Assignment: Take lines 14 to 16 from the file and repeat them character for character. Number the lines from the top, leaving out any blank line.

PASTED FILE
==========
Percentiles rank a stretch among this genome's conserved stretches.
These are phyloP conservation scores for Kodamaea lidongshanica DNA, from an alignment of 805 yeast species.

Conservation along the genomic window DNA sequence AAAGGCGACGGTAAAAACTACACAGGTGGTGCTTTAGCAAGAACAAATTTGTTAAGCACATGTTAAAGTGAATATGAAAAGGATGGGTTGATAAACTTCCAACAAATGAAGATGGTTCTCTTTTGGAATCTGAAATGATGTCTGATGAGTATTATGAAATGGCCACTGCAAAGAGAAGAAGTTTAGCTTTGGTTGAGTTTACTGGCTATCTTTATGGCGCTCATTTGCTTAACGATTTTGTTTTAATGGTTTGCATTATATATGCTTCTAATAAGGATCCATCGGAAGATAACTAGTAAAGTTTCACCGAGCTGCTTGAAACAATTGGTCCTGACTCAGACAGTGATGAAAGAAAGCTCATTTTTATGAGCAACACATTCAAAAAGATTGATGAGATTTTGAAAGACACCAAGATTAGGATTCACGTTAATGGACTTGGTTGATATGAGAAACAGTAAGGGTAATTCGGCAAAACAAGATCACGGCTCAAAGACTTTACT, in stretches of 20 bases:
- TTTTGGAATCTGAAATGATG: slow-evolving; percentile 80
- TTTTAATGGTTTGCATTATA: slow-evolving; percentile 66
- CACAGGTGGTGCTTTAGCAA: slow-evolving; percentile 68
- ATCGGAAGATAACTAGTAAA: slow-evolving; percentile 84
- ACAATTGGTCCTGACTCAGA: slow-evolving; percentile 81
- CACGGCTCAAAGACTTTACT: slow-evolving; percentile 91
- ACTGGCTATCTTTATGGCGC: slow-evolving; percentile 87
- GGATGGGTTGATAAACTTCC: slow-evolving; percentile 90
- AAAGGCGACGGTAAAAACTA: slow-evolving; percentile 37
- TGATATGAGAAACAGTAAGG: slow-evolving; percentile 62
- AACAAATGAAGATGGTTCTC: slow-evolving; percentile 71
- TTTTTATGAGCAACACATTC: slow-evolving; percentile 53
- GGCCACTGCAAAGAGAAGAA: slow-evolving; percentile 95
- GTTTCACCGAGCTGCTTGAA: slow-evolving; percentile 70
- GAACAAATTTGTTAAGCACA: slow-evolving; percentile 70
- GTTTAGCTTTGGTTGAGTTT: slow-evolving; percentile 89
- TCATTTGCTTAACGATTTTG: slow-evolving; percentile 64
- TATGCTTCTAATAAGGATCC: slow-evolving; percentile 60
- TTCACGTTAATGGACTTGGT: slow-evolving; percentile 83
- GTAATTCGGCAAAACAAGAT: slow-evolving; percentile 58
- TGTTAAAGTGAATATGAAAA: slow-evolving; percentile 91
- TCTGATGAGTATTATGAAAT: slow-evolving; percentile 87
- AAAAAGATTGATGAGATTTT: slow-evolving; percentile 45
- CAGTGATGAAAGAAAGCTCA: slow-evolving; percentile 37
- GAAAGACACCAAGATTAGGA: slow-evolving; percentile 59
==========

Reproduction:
- AACAAATGAAGATGGTTCTC: slow-evolving; percentile 71
- TTTTTATGAGCAACACATTC: slow-evolving; percentile 53
- GGCCACTGCAAAGAGAAGAA: slow-evolving; percentile 95